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How to measure improvement on the bike

From power tests to tracking CTL to monitoring perceived exertion, there are a variety of ways to see if you're improving.

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Whenever I ask an athlete what they want to get most out of a training plan they almost always respond with, “improvement.”

I find that most athletes are highly motivated by the idea that with hard work they will yield gains. After putting in several weeks of work, people usually want some sort of metric to look at to prove to themselves that they have improved.

Here are some ways to measure improvements on the bike.


Power Tests

The most common way to measure progress over time on the bike is via a power test. This test is usually a maximum exertion test and can be done in a variety of ways.

An athlete can complete a set-time duration to measure power and see if they can improve the power for that time duration. An athlete can also complete a ramp test and see if they can get further along in the test the next time they attempt it. As long as the protocol stays the same from one test to the next, this can work to measure improvements.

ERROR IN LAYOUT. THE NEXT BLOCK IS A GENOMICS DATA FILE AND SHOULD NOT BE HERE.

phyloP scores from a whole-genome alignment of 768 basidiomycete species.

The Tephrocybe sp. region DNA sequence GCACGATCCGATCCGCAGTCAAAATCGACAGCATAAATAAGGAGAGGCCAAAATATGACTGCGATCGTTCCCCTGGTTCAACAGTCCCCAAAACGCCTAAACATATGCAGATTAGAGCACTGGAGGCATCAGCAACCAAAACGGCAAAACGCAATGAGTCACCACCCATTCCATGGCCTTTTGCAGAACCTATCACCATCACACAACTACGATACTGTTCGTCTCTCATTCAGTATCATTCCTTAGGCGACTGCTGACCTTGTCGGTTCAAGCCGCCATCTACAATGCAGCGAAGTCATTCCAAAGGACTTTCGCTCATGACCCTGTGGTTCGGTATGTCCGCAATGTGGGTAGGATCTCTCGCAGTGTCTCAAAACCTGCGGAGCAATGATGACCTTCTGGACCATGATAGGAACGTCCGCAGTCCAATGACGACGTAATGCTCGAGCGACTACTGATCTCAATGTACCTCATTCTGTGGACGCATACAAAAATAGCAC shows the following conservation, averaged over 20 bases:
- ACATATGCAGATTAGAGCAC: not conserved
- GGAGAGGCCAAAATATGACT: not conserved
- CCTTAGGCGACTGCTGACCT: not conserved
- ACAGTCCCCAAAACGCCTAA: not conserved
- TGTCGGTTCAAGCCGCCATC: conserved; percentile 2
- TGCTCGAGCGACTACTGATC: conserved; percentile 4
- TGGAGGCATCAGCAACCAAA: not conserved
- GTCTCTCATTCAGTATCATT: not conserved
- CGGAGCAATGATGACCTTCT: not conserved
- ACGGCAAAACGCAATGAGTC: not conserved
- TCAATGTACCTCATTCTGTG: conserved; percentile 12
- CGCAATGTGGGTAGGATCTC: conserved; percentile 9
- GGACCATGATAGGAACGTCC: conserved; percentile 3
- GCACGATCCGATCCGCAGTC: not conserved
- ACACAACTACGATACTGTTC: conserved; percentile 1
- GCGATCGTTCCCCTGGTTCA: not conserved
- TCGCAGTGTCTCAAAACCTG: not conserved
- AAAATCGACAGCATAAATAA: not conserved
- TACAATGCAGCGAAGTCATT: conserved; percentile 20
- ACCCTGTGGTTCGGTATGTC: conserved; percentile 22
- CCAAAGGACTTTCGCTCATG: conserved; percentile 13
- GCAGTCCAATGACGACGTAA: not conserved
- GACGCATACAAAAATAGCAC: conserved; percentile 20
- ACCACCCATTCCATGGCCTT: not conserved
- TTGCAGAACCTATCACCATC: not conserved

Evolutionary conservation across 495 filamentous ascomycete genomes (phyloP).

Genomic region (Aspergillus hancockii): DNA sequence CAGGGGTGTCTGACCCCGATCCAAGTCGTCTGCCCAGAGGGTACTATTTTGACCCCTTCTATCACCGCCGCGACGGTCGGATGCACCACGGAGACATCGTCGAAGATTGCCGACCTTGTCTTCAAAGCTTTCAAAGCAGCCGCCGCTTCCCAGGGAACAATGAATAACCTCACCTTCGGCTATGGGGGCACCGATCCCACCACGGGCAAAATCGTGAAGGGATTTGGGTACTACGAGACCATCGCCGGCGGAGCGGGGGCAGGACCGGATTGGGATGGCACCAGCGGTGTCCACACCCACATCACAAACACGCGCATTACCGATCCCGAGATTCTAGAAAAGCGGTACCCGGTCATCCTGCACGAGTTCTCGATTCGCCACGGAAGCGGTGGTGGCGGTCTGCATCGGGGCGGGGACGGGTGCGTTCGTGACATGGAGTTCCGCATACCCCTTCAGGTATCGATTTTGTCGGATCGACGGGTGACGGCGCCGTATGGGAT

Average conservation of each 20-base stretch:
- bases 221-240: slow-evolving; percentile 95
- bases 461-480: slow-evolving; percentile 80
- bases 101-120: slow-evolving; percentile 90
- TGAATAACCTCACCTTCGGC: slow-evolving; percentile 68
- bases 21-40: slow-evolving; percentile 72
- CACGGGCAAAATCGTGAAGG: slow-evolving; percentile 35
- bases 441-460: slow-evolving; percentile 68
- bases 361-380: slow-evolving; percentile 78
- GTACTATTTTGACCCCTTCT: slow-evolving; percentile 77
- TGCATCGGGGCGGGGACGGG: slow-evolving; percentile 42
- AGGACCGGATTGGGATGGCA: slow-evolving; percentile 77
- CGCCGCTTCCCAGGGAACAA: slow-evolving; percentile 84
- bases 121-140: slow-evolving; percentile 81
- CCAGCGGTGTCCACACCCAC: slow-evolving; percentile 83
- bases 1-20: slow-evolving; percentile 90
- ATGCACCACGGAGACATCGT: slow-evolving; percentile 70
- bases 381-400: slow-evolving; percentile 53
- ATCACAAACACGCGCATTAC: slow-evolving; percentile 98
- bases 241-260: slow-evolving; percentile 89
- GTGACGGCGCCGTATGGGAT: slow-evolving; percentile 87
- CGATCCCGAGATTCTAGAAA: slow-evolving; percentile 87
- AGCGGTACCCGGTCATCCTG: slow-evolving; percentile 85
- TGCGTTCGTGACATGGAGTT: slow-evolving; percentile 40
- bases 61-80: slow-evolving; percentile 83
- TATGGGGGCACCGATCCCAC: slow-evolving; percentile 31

These tests can be difficult on some people because some athletes struggle to find exactly what their ‘best effort’ can be. Others athletes complain that it’s difficult to pace the effort and that can skew data. Still others become so nervous for the test that they fall short of what they know they are capable of.

Tracking CTL

Another way that we can measure our progress as athletes is to track our fitness over time.

In comparison to other more exact measurements of ability fitness can be somewhat abstract. In relation to cycling we can define fitness as our ability to stand up to a given physical task or our durability to sustain an effort over time. In order to put more concrete numbers to abstract principles athletes will track their fitness via chronic training load.

Chronic Training Load (CTL) is measured over a 42-day period and calculated using a weighted average in which recent workouts are more heavily weighted. That means that Chronic Training Load is updated daily as the 42 days being measured moves over one day. That said, there often aren’t too large of shifts as only one day is being added and subtracted from the average number on any given day.

Training Stress Score is the numeric that is used in the averaging of the 42 days to create your chronic training load.